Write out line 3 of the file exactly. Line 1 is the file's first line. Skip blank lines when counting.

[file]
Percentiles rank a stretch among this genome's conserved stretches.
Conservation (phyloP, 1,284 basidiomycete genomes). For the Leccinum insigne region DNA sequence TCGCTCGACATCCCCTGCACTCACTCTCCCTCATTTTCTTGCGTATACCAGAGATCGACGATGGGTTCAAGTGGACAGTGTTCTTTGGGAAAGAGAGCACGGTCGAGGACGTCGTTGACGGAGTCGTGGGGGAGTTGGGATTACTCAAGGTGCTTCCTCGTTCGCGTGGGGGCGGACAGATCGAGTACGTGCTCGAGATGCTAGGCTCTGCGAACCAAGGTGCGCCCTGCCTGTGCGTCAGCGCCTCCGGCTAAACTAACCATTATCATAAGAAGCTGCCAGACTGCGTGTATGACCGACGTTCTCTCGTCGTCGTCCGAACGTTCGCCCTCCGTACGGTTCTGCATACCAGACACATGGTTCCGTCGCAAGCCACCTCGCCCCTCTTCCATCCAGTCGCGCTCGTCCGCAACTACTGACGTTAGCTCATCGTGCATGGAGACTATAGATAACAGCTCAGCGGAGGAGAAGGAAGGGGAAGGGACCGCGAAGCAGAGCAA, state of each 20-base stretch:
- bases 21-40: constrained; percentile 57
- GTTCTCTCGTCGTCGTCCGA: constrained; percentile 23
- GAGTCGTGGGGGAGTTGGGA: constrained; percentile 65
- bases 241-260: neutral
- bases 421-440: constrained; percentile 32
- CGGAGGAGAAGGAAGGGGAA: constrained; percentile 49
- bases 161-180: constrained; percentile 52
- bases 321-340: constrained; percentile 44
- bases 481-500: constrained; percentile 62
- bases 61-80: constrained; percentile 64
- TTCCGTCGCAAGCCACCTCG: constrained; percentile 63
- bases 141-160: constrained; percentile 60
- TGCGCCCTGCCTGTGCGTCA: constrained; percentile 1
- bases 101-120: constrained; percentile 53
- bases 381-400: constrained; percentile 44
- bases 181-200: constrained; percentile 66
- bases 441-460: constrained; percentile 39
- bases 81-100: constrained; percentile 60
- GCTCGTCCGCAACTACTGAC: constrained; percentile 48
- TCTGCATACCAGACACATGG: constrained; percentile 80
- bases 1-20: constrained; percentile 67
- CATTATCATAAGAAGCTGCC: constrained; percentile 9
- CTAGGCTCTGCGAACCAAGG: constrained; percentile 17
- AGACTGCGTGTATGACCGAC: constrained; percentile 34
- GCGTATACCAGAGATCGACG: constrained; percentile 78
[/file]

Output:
- bases 21-40: constrained; percentile 57